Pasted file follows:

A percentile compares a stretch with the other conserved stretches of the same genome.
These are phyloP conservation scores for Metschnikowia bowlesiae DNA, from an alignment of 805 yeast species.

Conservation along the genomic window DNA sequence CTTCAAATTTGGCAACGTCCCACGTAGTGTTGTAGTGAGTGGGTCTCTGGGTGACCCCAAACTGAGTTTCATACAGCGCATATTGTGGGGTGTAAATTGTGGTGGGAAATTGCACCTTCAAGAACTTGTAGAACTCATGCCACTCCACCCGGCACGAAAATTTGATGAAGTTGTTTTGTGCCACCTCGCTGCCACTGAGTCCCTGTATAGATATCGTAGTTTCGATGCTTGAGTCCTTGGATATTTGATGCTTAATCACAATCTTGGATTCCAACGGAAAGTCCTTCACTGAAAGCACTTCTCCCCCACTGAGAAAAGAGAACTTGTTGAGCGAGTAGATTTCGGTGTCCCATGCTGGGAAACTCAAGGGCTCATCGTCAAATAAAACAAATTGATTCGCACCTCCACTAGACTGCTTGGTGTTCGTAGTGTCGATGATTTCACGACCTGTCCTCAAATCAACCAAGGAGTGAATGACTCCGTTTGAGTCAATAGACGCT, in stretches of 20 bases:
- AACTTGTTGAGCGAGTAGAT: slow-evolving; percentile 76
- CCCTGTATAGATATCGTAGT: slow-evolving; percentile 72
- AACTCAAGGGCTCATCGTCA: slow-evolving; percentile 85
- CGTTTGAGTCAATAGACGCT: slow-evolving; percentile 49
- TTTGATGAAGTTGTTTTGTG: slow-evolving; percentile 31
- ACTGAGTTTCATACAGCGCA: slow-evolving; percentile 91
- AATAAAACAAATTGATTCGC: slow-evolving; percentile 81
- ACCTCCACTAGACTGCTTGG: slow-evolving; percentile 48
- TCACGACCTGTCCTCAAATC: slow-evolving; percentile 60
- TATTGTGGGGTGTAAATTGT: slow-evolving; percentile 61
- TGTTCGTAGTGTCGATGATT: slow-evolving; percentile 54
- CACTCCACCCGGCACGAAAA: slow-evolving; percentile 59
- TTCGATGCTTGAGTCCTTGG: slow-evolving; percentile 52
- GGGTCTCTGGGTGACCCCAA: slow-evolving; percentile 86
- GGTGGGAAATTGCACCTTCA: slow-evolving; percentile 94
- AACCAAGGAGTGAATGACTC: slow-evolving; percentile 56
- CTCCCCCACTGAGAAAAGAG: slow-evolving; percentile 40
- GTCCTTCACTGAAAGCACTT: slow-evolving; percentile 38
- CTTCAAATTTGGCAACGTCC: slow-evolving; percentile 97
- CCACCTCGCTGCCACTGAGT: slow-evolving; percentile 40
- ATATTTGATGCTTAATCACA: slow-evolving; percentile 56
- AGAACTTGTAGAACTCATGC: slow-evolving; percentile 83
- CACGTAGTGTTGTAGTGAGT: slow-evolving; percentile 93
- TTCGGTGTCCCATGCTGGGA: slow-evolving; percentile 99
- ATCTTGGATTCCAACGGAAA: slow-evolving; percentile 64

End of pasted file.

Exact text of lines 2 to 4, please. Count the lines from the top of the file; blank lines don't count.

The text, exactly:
These are phyloP conservation scores for Metschnikowia bowlesiae DNA, from an alignment of 805 yeast species.

Conservation along the genomic window DNA sequence CTTCAAATTTGGCAACGTCCCACGTAGTGTTGTAGTGAGTGGGTCTCTGGGTGACCCCAAACTGAGTTTCATACAGCGCATATTGTGGGGTGTAAATTGTGGTGGGAAATTGCACCTTCAAGAACTTGTAGAACTCATGCCACTCCACCCGGCACGAAAATTTGATGAAGTTGTTTTGTGCCACCTCGCTGCCACTGAGTCCCTGTATAGATATCGTAGTTTCGATGCTTGAGTCCTTGGATATTTGATGCTTAATCACAATCTTGGATTCCAACGGAAAGTCCTTCACTGAAAGCACTTCTCCCCCACTGAGAAAAGAGAACTTGTTGAGCGAGTAGATTTCGGTGTCCCATGCTGGGAAACTCAAGGGCTCATCGTCAAATAAAACAAATTGATTCGCACCTCCACTAGACTGCTTGGTGTTCGTAGTGTCGATGATTTCACGACCTGTCCTCAAATCAACCAAGGAGTGAATGACTCCGTTTGAGTCAATAGACGCT, in stretches of 20 bases:
- AACTTGTTGAGCGAGTAGAT: slow-evolving; percentile 76